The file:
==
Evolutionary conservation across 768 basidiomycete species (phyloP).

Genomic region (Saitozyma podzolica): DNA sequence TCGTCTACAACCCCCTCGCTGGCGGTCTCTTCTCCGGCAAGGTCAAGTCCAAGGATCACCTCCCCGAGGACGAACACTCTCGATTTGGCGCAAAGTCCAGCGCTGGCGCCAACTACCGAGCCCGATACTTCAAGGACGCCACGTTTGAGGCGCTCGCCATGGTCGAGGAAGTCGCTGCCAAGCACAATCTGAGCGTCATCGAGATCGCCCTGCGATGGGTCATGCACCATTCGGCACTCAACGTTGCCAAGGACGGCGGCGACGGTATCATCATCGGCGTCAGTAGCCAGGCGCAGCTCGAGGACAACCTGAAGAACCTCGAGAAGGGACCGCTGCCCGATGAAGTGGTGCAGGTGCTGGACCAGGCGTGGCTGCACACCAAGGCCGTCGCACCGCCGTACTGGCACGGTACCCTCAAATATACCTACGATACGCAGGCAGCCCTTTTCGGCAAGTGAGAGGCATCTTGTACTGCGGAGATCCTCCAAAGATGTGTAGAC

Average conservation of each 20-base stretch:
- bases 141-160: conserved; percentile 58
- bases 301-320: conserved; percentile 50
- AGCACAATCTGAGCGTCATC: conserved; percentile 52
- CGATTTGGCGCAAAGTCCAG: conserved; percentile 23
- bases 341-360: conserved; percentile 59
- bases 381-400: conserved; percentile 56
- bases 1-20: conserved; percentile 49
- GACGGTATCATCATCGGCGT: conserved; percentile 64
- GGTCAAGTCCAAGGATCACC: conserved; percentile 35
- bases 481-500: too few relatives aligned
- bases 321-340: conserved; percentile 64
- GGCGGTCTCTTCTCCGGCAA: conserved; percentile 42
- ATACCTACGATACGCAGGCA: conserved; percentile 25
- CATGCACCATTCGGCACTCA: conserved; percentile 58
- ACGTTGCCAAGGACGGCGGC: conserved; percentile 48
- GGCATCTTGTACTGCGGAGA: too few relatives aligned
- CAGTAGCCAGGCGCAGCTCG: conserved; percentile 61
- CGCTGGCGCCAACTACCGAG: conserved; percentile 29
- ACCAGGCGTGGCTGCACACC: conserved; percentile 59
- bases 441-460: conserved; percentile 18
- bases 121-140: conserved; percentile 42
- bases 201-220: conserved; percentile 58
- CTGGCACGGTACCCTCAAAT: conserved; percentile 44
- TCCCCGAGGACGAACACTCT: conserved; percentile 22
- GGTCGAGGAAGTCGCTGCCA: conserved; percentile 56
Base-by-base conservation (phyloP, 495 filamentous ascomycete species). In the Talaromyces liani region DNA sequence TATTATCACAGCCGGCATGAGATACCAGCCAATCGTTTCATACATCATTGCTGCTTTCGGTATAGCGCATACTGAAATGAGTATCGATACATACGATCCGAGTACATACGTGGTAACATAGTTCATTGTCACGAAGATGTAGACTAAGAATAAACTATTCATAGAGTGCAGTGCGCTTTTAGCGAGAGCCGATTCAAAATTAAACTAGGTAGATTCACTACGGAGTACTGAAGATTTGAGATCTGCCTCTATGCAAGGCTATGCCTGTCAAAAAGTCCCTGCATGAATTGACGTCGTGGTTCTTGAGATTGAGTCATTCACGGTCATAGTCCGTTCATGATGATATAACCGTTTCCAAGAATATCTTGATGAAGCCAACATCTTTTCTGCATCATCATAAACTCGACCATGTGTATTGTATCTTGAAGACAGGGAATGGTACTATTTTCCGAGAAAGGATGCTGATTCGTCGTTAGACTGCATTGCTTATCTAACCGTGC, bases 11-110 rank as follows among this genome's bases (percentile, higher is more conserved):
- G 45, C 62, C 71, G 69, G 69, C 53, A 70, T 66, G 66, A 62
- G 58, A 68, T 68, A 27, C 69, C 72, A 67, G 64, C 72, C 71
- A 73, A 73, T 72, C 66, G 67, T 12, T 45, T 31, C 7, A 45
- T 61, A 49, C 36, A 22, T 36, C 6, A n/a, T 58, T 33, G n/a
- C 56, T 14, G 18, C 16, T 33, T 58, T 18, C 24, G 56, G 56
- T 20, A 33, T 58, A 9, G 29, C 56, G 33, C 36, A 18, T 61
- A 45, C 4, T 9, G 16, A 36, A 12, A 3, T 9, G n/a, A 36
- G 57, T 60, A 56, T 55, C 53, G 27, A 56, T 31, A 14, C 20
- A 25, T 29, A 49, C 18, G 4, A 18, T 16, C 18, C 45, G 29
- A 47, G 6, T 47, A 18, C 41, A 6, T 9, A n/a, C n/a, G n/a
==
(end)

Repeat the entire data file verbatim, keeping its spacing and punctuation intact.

Evolutionary conservation across 768 basidiomycete species (phyloP).

Genomic region (Saitozyma podzolica): DNA sequence TCGTCTACAACCCCCTCGCTGGCGGTCTCTTCTCCGGCAAGGTCAAGTCCAAGGATCACCTCCCCGAGGACGAACACTCTCGATTTGGCGCAAAGTCCAGCGCTGGCGCCAACTACCGAGCCCGATACTTCAAGGACGCCACGTTTGAGGCGCTCGCCATGGTCGAGGAAGTCGCTGCCAAGCACAATCTGAGCGTCATCGAGATCGCCCTGCGATGGGTCATGCACCATTCGGCACTCAACGTTGCCAAGGACGGCGGCGACGGTATCATCATCGGCGTCAGTAGCCAGGCGCAGCTCGAGGACAACCTGAAGAACCTCGAGAAGGGACCGCTGCCCGATGAAGTGGTGCAGGTGCTGGACCAGGCGTGGCTGCACACCAAGGCCGTCGCACCGCCGTACTGGCACGGTACCCTCAAATATACCTACGATACGCAGGCAGCCCTTTTCGGCAAGTGAGAGGCATCTTGTACTGCGGAGATCCTCCAAAGATGTGTAGAC

Average conservation of each 20-base stretch:
- bases 141-160: conserved; percentile 58
- bases 301-320: conserved; percentile 50
- AGCACAATCTGAGCGTCATC: conserved; percentile 52
- CGATTTGGCGCAAAGTCCAG: conserved; percentile 23
- bases 341-360: conserved; percentile 59
- bases 381-400: conserved; percentile 56
- bases 1-20: conserved; percentile 49
- GACGGTATCATCATCGGCGT: conserved; percentile 64
- GGTCAAGTCCAAGGATCACC: conserved; percentile 35
- bases 481-500: too few relatives aligned
- bases 321-340: conserved; percentile 64
- GGCGGTCTCTTCTCCGGCAA: conserved; percentile 42
- ATACCTACGATACGCAGGCA: conserved; percentile 25
- CATGCACCATTCGGCACTCA: conserved; percentile 58
- ACGTTGCCAAGGACGGCGGC: conserved; percentile 48
- GGCATCTTGTACTGCGGAGA: too few relatives aligned
- CAGTAGCCAGGCGCAGCTCG: conserved; percentile 61
- CGCTGGCGCCAACTACCGAG: conserved; percentile 29
- ACCAGGCGTGGCTGCACACC: conserved; percentile 59
- bases 441-460: conserved; percentile 18
- bases 121-140: conserved; percentile 42
- bases 201-220: conserved; percentile 58
- CTGGCACGGTACCCTCAAAT: conserved; percentile 44
- TCCCCGAGGACGAACACTCT: conserved; percentile 22
- GGTCGAGGAAGTCGCTGCCA: conserved; percentile 56
Base-by-base conservation (phyloP, 495 filamentous ascomycete species). In the Talaromyces liani region DNA sequence TATTATCACAGCCGGCATGAGATACCAGCCAATCGTTTCATACATCATTGCTGCTTTCGGTATAGCGCATACTGAAATGAGTATCGATACATACGATCCGAGTACATACGTGGTAACATAGTTCATTGTCACGAAGATGTAGACTAAGAATAAACTATTCATAGAGTGCAGTGCGCTTTTAGCGAGAGCCGATTCAAAATTAAACTAGGTAGATTCACTACGGAGTACTGAAGATTTGAGATCTGCCTCTATGCAAGGCTATGCCTGTCAAAAAGTCCCTGCATGAATTGACGTCGTGGTTCTTGAGATTGAGTCATTCACGGTCATAGTCCGTTCATGATGATATAACCGTTTCCAAGAATATCTTGATGAAGCCAACATCTTTTCTGCATCATCATAAACTCGACCATGTGTATTGTATCTTGAAGACAGGGAATGGTACTATTTTCCGAGAAAGGATGCTGATTCGTCGTTAGACTGCATTGCTTATCTAACCGTGC, bases 11-110 rank as follows among this genome's bases (percentile, higher is more conserved):
- G 45, C 62, C 71, G 69, G 69, C 53, A 70, T 66, G 66, A 62
- G 58, A 68, T 68, A 27, C 69, C 72, A 67, G 64, C 72, C 71
- A 73, A 73, T 72, C 66, G 67, T 12, T 45, T 31, C 7, A 45
- T 61, A 49, C 36, A 22, T 36, C 6, A n/a, T 58, T 33, G n/a
- C 56, T 14, G 18, C 16, T 33, T 58, T 18, C 24, G 56, G 56
- T 20, A 33, T 58, A 9, G 29, C 56, G 33, C 36, A 18, T 61
- A 45, C 4, T 9, G 16, A 36, A 12, A 3, T 9, G n/a, A 36
- G 57, T 60, A 56, T 55, C 53, G 27, A 56, T 31, A 14, C 20
- A 25, T 29, A 49, C 18, G 4, A 18, T 16, C 18, C 45, G 29
- A 47, G 6, T 47, A 18, C 41, A 6, T 9, A n/a, C n/a, G n/a